Westbrook doctor reprimanded for improperly prescribing narcotics

Posted Dec. 04, 2012, at 3:20 p.m.

WESTBROOK, Maine – A Westbrook physician has been reprimanded by a state licensing board for improperly prescribing controlled drugs to patients.

Catherine Lockwood accepted the reprimand under a Nov. 13 consent agreement with the Maine Board of Licensure in Medicine. She is limited to prescribing controlled substances for no more than 10 consecutive days to treat acute conditions.

In September 2011, a physician assistant contacted the board because he was concerned about Lockwood’s prescribing of narcotics and benzodiazepines, a class of drugs used to treat anxiety disorders, to a patient, according to the consent agreement. The physician assistant said the patient appeared to be suffering from medication toxicity, a buildup of medication in the bloodstream.

Lockwood told the board that the patient never showed symptoms of medication toxicity, with the exception of one incident in which the patient was taken to the hospital by ambulance for dehydration and lightheadedness, the consent agreement states.

In February, the Maine attorney general’s office and Maine Drug Enforcement Agency submitted information to the board involving Lockwood’s prescribing of controlled drugs to another patient.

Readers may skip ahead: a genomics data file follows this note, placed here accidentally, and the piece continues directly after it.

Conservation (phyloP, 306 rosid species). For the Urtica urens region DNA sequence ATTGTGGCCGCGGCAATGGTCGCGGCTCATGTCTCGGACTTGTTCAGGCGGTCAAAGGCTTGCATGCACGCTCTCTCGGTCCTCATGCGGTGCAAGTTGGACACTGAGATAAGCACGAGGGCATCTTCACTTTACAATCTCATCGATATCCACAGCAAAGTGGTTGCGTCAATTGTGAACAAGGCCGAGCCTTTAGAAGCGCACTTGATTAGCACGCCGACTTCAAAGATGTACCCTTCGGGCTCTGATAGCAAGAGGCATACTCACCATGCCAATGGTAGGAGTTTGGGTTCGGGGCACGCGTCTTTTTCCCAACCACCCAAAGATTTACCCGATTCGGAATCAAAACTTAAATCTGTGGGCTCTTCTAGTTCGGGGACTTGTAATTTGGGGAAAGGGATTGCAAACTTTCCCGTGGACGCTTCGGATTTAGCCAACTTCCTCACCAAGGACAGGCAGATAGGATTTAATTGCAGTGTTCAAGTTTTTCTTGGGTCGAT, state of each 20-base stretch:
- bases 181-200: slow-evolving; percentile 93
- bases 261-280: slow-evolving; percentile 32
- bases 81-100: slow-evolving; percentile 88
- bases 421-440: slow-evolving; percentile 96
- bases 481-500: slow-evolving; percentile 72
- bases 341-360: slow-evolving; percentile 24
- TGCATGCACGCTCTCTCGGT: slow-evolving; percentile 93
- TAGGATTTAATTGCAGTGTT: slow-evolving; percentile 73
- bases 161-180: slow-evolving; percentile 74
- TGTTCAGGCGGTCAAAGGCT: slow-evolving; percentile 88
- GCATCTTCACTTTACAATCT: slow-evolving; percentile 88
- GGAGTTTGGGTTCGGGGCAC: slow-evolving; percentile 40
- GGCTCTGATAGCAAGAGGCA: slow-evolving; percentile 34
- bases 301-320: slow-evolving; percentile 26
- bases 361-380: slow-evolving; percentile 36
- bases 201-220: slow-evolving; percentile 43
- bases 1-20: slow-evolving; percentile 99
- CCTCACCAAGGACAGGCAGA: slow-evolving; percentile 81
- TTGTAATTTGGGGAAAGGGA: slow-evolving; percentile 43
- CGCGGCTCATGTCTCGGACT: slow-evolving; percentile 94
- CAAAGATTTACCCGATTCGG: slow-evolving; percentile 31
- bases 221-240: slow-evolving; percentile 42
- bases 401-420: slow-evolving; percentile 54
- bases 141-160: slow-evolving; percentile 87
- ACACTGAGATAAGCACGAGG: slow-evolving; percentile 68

In April, Lockwood told the board that she was no longer practicing primary care medicine and had moved on to an urgent care facility where she wouldn’t need to prescribe controlled drugs for the treatment of chronic pain.

According to the board’s licensing database, Lockwood practices at Mercy Express Care in Westbrook. She formerly practiced in Richmond.

During its review, the board “noted that while Dr. Lockwood appeared to care about the pain that her patients suffered,” she ended treatment involving the use of multiple medications “without having a sufficient plan in place,” the consent agreement states.

Lockwood also sometimes increased dosages of controlled drugs despite her plans to decrease the amounts, did not consistently perform pill counts, at times failed to conduct urine drug screens, failed to stop controlled substance prescriptions when patients tested positive for marijuana and didn’t keep adequate records of physical exams, according to the consent agreement.

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